Black Lives Matter is about African Americans having equal opportunities, equal legal and justice treatment, and equal economic equity. “Understand that when we say Black Lives Matter, we’re not saying that your life doesn’t matter, my life is more important than yours. We want to be equal. We’re not hollering because we want to be superior to you. We’ve been trying to fight for 400 years to say that we are your equal. We want to have equal access to housing. We want to have equal access to jobs. What we’re talking about here is being able to open up a business, getting a bank loan, the judicial system. Talking about black-on-black crime, when black folks kill black folks, they go to jail for a long time. It is working in that aspect. But it is not working when a black person is killed at the hands of a police officer.” 

Unequal Education Systems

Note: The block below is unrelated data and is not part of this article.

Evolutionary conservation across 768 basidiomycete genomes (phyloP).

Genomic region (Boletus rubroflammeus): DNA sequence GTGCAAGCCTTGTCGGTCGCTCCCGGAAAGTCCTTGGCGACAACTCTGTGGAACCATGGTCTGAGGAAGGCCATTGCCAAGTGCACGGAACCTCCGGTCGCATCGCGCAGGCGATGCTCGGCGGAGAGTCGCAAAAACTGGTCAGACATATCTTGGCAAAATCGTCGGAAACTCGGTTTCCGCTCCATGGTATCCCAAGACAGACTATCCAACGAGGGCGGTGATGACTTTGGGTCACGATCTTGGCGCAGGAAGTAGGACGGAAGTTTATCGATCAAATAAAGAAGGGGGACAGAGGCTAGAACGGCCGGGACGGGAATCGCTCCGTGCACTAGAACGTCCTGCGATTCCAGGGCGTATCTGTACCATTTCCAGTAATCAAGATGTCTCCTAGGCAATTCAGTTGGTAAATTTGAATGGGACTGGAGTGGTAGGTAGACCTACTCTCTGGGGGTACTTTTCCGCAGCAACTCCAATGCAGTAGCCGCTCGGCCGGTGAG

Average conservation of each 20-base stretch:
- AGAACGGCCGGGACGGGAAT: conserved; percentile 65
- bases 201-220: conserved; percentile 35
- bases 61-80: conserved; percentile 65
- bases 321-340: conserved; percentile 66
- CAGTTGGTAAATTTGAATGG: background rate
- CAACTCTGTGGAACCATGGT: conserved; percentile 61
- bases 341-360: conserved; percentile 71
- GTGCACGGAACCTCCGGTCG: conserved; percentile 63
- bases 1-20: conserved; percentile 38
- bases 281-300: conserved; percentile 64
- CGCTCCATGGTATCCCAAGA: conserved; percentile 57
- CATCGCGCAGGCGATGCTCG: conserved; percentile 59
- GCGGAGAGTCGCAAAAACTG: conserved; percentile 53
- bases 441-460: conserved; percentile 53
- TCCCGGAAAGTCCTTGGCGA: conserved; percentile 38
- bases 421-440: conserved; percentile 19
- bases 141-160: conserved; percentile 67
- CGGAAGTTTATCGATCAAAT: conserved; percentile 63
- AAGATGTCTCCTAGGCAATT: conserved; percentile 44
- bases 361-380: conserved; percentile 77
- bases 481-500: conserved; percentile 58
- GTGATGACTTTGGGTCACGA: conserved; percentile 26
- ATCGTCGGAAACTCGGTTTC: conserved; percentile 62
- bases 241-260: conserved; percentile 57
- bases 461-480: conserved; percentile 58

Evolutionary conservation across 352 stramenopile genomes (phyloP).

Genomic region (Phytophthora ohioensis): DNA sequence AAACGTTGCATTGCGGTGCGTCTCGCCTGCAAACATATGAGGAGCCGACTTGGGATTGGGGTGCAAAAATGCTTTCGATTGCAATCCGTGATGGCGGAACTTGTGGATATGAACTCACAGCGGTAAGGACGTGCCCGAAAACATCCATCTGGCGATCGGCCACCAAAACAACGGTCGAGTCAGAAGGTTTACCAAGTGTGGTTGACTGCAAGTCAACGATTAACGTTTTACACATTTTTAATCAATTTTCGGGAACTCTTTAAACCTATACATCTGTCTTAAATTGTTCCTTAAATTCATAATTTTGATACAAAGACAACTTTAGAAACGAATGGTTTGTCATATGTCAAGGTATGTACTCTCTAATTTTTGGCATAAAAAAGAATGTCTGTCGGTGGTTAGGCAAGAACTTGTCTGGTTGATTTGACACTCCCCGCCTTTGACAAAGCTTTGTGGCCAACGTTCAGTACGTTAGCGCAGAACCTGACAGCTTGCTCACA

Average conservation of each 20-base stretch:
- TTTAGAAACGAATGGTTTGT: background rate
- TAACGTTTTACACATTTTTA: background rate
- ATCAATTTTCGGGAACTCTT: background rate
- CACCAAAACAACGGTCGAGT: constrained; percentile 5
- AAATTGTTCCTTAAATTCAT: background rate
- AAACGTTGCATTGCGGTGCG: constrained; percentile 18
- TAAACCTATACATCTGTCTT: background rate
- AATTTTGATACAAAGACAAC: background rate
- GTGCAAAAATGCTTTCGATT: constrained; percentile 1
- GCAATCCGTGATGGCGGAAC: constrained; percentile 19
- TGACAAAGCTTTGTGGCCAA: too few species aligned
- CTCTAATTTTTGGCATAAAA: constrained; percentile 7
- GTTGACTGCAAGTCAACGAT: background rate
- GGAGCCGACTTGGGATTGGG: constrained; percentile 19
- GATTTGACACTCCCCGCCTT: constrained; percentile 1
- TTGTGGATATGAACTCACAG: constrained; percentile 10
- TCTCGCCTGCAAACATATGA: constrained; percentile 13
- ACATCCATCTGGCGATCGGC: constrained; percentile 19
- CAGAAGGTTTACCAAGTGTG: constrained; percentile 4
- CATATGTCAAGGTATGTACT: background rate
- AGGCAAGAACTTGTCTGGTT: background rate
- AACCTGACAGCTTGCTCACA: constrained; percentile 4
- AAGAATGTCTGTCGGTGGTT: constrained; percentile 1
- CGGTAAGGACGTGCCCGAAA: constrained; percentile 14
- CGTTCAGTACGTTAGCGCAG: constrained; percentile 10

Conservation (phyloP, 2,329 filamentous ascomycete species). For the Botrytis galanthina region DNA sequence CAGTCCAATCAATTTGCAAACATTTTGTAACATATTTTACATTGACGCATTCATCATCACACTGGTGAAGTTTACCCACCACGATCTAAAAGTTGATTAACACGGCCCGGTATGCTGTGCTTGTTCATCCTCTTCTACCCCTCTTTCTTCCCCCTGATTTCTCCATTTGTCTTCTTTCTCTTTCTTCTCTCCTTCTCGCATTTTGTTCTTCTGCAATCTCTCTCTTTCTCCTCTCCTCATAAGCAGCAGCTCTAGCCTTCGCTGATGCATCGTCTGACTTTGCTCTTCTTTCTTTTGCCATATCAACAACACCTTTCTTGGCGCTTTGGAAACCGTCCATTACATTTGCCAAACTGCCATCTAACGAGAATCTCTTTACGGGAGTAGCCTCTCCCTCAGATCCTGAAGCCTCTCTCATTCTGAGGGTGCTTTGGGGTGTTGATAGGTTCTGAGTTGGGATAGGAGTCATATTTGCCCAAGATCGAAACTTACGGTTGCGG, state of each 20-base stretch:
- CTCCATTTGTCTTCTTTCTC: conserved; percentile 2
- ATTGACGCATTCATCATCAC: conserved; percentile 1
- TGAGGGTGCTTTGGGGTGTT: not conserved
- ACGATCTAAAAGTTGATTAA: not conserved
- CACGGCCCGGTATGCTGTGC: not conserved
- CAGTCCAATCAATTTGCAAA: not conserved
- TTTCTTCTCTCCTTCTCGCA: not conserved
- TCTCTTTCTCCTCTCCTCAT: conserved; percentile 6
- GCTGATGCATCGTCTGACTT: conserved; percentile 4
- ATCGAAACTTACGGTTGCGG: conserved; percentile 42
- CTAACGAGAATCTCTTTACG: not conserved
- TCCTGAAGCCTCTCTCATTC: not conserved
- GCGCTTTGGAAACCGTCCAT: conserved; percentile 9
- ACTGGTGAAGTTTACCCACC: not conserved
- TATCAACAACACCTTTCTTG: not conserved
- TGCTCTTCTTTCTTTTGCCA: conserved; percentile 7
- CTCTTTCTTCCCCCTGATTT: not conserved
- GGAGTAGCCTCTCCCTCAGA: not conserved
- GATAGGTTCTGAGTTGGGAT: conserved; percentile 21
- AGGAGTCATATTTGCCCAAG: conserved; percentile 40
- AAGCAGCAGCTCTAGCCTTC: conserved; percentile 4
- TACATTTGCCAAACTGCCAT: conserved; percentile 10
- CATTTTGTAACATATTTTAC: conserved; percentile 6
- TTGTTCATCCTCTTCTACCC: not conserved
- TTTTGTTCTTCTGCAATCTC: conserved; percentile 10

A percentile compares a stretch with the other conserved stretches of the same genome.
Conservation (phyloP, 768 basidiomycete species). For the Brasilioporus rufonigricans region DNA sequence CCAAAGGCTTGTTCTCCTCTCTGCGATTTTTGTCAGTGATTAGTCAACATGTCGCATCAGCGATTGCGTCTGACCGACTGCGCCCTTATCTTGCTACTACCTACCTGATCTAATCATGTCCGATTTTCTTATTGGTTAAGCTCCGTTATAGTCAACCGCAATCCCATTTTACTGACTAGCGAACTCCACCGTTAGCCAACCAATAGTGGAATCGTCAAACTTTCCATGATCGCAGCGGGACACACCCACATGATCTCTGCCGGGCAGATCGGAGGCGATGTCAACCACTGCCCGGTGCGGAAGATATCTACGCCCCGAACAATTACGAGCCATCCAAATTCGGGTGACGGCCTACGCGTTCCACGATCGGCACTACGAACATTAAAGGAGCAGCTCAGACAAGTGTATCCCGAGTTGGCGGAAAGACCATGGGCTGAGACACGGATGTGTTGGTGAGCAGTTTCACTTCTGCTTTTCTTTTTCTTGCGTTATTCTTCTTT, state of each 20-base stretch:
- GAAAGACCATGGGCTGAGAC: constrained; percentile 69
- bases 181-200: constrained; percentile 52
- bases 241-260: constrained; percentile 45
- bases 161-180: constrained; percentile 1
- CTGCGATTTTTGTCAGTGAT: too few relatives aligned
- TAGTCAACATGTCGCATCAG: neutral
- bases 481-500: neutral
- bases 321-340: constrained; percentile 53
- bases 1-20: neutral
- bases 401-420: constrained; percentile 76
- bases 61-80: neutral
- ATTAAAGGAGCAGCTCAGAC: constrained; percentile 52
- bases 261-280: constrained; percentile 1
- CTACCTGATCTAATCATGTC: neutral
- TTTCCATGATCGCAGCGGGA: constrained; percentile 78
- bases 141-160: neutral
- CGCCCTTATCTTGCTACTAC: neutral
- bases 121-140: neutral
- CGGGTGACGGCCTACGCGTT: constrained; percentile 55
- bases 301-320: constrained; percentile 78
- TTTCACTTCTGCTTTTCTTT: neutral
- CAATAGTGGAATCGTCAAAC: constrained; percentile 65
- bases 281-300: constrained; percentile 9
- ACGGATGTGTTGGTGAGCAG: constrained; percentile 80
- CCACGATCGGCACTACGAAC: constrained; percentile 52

There is a huge disparity between schools in poverty-stricken black inner city neighborhoods and wealthy white neighborhoods. “When you are growing up with an educational system that is so inferior to a school that is probably five minutes away. Those kids have better teachers. They have better resources. They have better extra-curricular activities. Where here, kids are coming to school in inner city areas, they come to school hungry. My kids, I’ve been doing group homes since I retired and my kids go to school and the books they bring home. They had this book in the 80s when I was in school. It starts there. It starts with the educational system, getting to some point where it is fair.” 

Change is Needed

During this episode of Finding Your Summit Podcast, the discussion with Joe Kelly also delves into the importance of true racial change and unity around this issue. “The African American community can in no way do this by ourselves systemically. This has been part of our society since the beginning, before slavery. It isn’t changing overnight. You would think after Martin Luther King and the Civil Rights that we wouldn’t be discussing what happened to Floyd. That should be so far from reality. But that is our reality.”